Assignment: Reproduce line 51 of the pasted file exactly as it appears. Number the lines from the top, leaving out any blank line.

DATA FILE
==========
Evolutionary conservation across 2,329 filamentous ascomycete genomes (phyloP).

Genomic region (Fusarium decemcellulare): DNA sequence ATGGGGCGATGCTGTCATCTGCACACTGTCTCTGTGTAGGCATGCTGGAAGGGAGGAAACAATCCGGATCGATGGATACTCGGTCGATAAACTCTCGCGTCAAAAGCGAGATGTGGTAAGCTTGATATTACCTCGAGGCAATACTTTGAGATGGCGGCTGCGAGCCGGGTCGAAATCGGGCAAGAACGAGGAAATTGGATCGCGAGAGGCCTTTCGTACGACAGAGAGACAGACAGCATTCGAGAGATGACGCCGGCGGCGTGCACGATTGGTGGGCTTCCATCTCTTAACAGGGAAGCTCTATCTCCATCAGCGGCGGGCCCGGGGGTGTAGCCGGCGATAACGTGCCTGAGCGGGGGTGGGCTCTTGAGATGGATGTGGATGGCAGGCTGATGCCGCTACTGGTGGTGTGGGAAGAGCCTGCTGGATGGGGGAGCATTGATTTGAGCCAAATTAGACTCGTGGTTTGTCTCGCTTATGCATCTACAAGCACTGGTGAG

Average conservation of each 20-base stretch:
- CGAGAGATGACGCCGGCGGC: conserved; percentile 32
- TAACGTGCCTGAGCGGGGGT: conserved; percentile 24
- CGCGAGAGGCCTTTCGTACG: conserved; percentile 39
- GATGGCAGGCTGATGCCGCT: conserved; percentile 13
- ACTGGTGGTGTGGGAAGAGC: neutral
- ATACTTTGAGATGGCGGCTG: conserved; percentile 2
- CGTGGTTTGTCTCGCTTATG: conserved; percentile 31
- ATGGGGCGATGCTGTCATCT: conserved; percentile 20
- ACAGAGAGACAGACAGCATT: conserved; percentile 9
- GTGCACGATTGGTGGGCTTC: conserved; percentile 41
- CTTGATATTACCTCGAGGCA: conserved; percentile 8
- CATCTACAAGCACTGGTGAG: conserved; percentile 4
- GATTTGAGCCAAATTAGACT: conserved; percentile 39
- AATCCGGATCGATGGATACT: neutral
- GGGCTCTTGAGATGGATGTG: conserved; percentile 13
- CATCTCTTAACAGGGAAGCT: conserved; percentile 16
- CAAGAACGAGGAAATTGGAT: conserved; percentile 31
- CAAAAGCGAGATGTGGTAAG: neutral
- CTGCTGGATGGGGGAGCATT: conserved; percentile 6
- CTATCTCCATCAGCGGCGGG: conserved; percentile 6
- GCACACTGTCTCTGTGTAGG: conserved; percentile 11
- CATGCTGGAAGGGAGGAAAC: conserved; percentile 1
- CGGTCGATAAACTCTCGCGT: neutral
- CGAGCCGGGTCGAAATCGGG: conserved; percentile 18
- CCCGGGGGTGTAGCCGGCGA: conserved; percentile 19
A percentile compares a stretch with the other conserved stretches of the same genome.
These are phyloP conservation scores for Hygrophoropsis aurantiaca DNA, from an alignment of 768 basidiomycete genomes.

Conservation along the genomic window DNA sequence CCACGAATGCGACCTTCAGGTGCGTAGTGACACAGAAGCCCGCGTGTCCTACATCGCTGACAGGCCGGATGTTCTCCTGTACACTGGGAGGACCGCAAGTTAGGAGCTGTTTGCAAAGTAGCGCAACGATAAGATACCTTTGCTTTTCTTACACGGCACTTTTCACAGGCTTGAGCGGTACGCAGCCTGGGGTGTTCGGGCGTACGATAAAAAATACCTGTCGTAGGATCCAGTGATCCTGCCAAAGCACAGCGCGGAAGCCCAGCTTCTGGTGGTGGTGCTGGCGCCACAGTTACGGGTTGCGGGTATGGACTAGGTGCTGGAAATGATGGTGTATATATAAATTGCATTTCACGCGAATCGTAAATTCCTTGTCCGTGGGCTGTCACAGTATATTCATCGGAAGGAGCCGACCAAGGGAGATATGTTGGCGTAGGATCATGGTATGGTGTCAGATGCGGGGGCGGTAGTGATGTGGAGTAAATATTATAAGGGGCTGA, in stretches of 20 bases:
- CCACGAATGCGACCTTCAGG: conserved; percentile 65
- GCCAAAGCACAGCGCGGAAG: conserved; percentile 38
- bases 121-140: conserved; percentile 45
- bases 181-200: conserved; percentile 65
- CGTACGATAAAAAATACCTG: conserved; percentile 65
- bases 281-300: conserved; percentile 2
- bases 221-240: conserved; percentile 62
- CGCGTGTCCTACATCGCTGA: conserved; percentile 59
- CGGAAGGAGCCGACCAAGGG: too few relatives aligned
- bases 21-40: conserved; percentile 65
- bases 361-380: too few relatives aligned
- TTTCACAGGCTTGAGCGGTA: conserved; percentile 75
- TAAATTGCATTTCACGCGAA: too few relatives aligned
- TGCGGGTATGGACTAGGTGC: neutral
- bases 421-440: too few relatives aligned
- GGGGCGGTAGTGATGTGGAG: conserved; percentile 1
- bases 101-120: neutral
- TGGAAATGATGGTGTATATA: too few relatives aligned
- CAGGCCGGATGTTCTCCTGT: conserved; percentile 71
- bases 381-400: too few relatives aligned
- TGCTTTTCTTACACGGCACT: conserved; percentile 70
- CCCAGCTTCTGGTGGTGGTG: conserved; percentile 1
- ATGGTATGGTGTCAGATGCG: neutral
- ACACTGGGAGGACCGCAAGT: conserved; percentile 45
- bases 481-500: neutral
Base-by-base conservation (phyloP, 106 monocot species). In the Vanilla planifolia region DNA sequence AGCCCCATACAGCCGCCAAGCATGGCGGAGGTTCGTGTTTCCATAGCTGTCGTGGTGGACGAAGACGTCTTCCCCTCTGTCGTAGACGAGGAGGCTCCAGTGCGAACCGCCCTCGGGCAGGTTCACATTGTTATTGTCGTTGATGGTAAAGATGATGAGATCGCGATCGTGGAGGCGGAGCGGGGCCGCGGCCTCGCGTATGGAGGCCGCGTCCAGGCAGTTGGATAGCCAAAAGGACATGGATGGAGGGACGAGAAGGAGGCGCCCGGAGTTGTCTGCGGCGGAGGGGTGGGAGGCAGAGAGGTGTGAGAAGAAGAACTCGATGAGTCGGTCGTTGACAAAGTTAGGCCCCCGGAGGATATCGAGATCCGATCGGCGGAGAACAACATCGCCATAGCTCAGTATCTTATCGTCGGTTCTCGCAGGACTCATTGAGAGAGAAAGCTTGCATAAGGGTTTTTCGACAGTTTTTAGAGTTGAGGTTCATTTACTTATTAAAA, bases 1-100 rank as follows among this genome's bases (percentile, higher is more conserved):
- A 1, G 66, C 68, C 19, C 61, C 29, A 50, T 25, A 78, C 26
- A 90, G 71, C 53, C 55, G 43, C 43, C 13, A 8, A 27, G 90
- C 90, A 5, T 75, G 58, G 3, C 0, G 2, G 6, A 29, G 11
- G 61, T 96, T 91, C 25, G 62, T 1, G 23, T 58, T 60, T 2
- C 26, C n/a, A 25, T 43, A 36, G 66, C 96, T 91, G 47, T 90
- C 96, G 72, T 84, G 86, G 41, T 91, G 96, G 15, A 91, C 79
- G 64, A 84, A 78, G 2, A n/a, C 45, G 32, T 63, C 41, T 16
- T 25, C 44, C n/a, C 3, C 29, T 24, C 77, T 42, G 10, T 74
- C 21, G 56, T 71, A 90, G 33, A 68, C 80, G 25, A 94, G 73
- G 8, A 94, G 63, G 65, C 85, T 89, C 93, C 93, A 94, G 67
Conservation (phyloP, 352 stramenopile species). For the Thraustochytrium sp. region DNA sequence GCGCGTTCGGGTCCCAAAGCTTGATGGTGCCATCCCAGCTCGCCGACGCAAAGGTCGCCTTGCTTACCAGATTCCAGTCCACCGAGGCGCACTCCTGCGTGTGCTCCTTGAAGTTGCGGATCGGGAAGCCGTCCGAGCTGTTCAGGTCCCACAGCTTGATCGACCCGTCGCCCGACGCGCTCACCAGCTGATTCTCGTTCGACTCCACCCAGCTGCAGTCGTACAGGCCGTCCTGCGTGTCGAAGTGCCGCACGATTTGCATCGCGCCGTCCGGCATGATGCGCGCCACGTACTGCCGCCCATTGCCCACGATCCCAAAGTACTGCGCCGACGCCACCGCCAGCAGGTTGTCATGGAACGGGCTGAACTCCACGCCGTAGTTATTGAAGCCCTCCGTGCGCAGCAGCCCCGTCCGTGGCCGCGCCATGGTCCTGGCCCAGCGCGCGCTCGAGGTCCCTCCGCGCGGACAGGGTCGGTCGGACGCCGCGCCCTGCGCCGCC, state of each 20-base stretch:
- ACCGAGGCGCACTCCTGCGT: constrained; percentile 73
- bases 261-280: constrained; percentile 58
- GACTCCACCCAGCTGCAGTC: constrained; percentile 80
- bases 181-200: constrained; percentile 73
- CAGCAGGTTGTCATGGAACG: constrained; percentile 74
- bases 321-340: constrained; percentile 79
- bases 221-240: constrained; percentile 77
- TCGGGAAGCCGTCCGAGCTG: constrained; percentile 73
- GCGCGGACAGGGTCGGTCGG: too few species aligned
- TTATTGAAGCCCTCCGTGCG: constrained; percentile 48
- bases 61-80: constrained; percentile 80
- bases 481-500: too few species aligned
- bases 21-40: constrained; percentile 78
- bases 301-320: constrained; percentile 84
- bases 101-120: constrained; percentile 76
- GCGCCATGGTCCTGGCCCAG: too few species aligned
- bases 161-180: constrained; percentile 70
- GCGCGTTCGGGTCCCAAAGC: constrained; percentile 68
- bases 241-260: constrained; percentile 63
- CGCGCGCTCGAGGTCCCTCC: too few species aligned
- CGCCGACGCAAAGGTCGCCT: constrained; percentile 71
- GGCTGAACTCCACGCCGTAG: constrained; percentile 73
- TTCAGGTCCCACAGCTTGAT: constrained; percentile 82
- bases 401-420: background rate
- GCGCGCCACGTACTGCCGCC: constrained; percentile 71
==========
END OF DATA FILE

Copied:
- bases 381-400: too few relatives aligned